a more "suitable" young fella, one who worked
in a bank. The brother said ruefully, "And that's
the way the world will end, not with a whim
but a banker."
And I ask you-- which guy would you choose?
The one who works for the bank? Or the one
who can -- just like that-- make a twist on Eliot?)

So every stanza (this is, btw, near the end)
starts with a "Between (this) and (that)"
and ends with "falls the shadow".
Is the repetition a problem? No, of course
not-- it's the point.
By repeating that formulation, the poet focuses
on the connection and separation of the pairs,
and the reader has to think, "What is
the shadow between the idea and reality?"

And the precision of the repetition of the stanzas
contrasts with the sudden insertion of those comments
("For Thine is the Kingdom").

Yeah, yeah, that's poetry. But prose can sing too,
and you can use that "music" to draw attention
to a conclusion, a striking metaphor, or a theme.

I'm not trying to get you to be repetitive. Rather
I'm trying to refocus your thoughts onto what sentences are:
1) Units of meaning, and
2) Parts of bigger units of meaning (paragraphs and passages).

What creates meaning, what creates the effect you want,
in sequence and in combination-- That is a good sentence.
Paying too much attention to non-meaning factors (like making
the opening sound different) can actually detract from
your ability to give the reader the experience
you mean them to have.

Get the meaning right first. Know what that is. Know it
inside you before you write and before you revise.
(It might help to free-write here before you start.)
Then let your desire to communicate this to the reader
guide you to the best preliminary construction. Then check
on the big things-- is this in the right point in the
passage? Do you need some kind of transition to connect
it to what comes before? Is the sentence clear so the
reader can get your meaning (or however much of it you
want to convey right now)? Is there some poetic or
thematic thing you want to echo in here?
(And of course, if you're writing in character voice,
are there any words or formulations that don't sound
like that character?)

Get that stuff right, and then I don't think the
construction will worry you, because the sentence will
be meaningful and interesting and go well with the
rest of the paragraph.


Adrian said...

Asking a "prose stylist" about sentence variety may not be very indicative of what work-a-day writers face. By the time the stylist is done styling his/her prose, I suspect the only repetition remaining is intentional.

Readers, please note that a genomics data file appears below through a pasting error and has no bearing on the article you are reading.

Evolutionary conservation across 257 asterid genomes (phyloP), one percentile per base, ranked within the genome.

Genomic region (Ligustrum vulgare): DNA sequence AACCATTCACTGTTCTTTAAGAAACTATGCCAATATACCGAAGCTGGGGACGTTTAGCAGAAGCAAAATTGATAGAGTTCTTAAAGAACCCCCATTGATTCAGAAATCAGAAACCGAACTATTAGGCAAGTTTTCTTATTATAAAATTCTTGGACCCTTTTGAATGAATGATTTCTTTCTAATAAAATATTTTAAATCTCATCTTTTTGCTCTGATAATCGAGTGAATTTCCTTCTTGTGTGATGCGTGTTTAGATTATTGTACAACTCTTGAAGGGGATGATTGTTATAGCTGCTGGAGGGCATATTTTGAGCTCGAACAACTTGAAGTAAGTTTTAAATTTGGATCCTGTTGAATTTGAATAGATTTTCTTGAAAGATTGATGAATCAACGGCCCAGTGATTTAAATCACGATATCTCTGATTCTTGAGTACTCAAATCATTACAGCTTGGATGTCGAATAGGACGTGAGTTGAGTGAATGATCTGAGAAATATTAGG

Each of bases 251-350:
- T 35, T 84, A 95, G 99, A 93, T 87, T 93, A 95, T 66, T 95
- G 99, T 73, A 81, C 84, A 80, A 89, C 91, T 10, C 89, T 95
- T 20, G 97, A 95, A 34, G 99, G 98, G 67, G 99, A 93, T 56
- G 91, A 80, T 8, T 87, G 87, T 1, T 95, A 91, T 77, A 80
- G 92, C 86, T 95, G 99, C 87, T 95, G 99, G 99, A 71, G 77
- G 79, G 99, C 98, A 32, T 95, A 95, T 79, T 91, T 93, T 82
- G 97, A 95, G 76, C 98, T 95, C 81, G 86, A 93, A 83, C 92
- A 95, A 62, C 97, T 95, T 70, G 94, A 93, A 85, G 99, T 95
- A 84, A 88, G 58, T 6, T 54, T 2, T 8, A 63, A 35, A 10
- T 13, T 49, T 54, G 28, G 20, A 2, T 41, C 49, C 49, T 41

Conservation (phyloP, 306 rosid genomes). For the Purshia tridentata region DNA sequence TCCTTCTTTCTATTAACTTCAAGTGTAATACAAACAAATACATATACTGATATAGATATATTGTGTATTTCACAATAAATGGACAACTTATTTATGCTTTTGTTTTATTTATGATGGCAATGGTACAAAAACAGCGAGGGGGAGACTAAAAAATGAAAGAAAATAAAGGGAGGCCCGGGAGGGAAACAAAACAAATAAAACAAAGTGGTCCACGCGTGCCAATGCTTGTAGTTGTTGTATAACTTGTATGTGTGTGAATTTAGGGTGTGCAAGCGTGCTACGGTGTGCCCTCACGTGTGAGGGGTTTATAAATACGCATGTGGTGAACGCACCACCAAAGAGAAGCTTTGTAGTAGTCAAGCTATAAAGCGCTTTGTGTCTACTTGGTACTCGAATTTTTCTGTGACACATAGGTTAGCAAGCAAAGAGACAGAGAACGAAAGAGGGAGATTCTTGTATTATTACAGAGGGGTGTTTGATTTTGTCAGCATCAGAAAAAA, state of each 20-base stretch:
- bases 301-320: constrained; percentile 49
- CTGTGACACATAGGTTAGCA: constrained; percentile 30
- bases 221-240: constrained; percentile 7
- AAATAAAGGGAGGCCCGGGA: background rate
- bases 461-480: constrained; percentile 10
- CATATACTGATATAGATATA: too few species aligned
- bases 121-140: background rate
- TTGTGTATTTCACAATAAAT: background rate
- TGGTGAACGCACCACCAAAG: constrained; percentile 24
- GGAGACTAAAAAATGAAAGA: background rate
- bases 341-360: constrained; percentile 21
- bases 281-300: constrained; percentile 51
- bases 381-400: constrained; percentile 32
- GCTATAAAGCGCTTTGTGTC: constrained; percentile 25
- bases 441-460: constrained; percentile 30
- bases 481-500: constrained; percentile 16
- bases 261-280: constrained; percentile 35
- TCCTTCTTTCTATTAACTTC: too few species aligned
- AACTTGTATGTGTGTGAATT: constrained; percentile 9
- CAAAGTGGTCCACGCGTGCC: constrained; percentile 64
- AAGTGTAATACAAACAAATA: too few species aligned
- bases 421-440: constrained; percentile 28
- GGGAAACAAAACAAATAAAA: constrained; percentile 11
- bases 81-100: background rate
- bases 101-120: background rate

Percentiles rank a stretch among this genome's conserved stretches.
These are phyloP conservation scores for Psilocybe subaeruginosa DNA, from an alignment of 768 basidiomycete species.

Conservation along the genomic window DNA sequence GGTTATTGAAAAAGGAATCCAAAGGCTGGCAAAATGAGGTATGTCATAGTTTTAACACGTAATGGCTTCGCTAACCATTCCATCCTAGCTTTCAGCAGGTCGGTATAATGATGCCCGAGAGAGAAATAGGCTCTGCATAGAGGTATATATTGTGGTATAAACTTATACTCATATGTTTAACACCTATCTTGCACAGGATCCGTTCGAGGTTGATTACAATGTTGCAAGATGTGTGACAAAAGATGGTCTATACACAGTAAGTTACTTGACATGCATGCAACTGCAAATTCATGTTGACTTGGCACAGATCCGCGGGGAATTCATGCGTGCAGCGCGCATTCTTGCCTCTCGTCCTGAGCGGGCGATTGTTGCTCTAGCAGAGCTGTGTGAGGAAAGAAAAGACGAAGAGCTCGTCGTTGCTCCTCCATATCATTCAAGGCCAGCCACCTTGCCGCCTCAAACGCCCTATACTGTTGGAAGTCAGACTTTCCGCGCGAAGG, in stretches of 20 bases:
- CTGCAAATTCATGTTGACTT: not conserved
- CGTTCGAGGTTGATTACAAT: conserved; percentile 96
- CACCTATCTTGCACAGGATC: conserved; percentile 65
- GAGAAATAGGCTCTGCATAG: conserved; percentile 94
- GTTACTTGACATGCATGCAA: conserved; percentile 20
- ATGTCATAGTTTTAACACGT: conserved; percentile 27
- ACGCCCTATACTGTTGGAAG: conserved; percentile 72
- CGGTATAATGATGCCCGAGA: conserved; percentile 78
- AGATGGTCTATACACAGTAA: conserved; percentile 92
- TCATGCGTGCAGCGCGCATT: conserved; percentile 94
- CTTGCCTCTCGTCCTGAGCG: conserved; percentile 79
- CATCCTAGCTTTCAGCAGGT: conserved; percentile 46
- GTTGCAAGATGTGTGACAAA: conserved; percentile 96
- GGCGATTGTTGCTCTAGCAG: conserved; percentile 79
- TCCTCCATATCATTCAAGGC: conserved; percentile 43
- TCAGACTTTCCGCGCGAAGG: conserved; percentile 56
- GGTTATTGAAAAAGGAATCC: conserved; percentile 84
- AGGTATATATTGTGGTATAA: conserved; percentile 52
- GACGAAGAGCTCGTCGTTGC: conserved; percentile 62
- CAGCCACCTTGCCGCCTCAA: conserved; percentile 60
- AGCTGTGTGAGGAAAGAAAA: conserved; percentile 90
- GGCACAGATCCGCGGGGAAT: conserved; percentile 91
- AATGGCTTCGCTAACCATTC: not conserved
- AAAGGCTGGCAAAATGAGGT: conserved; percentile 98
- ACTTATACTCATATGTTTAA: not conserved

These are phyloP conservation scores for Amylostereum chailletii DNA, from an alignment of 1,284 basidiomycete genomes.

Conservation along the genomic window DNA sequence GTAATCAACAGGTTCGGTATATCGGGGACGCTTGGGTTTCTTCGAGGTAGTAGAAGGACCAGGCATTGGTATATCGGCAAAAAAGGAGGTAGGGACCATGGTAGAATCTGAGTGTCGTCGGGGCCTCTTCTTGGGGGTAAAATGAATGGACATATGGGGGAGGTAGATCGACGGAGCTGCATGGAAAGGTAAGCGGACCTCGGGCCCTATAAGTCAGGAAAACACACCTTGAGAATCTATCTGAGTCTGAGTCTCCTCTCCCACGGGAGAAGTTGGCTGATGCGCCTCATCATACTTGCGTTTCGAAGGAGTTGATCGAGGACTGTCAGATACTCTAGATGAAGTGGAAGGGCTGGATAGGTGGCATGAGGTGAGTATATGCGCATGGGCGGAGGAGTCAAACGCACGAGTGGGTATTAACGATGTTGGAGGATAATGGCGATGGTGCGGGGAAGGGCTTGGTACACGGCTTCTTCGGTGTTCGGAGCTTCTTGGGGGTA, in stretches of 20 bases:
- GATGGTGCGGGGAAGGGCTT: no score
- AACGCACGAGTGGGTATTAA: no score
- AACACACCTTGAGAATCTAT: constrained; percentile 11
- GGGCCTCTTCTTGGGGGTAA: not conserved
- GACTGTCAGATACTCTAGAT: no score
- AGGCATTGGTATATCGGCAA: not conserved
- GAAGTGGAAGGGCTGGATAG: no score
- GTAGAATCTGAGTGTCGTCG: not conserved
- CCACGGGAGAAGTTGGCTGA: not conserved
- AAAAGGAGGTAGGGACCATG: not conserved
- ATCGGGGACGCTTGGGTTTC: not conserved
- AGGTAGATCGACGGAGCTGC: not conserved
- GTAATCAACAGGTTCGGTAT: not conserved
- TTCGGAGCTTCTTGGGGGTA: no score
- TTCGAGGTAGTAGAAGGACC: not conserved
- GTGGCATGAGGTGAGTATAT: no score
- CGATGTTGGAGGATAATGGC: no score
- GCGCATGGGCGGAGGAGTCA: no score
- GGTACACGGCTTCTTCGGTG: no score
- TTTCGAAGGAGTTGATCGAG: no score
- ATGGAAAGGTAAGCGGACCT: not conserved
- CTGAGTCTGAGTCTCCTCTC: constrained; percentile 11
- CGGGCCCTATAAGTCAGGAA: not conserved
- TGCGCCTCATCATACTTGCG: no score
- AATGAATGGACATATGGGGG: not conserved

Repetition is powerful. It demands attention, so it has to be used with intention--as it is in your Smokey Robinson and TS Eliot examples.

If you write sentence by sentence, it's easy to create repetitive sentences accidentally. That's bad. Readers may find it annoying, distracting, or confusing. Those must be detected and fixed.

For another point of view, consider these comments by science-fiction novelist Robert J. Sawyer:

Most writers notice during proofreading if they've started two consecutive sentences the same way. But it's also bad form to start two consecutive paragraphs the same way, and that's harder to spot.

And from my favorite handbook, Self-Editing for Fiction Writers:

[One] problem ... is one we see regularly in the writing of both novices and professionals: unintentional repetition. Most writers already know to edit out places where they have literally repeated a word or phrase. ... [R]epetition can rob your writing of its power.
[Browne & King, Self-Editing for Fiction Writers, 2nd ed., Harper Collins, 2004, pp. 175-176]

I think your point is that writers shouldn't choose a sentence structure at random as they begin each sentence. I think a secondary point is to not be afraid of intentional repetition if it suits the work. I agree with those points. Nevertheless, you will still, from time to time, end up with unintentional repetition that should be corrected.

In previous posts, you've even suggested some ways to do that (for example, by inserting transitional words or short phrases--but not PPPs!). I find that a string of simple sentences, all with the same subject, can be fixed up by combining some of them into compound sentences or by introducing a dependent clause. In other words, I vary the sentence structure.

It's a solution to a real problem, not an arbitrary rule that limits the prose.

Leona said...

This is helpful, especially the beginning part. Sometimes, I get too stuck on the rules and loose the point.

As I'm editing my WIP's, paying special attention to recently learned lessons in PPP's and commas, I'm finding myself getting too picky and losing the voice of my characters. Sentences too long, etc. "Oh no, these are too long. Fix it." Or I do the opposit.

I'm learning to quite doing that to my characters and their story. It's a rule of thumb, not one of the ten commandments written in stone.

Write your story, listen to the voice. Don't over correct.

Leona said...

Okay, correction here. I need to loosen up not loose the point. LOL

Try lose the point. :)

Lack of sleep is causing the rules to all blur in my mind anyway. If any of y'all lived in San Antonio, I'd be all about getting a drink :D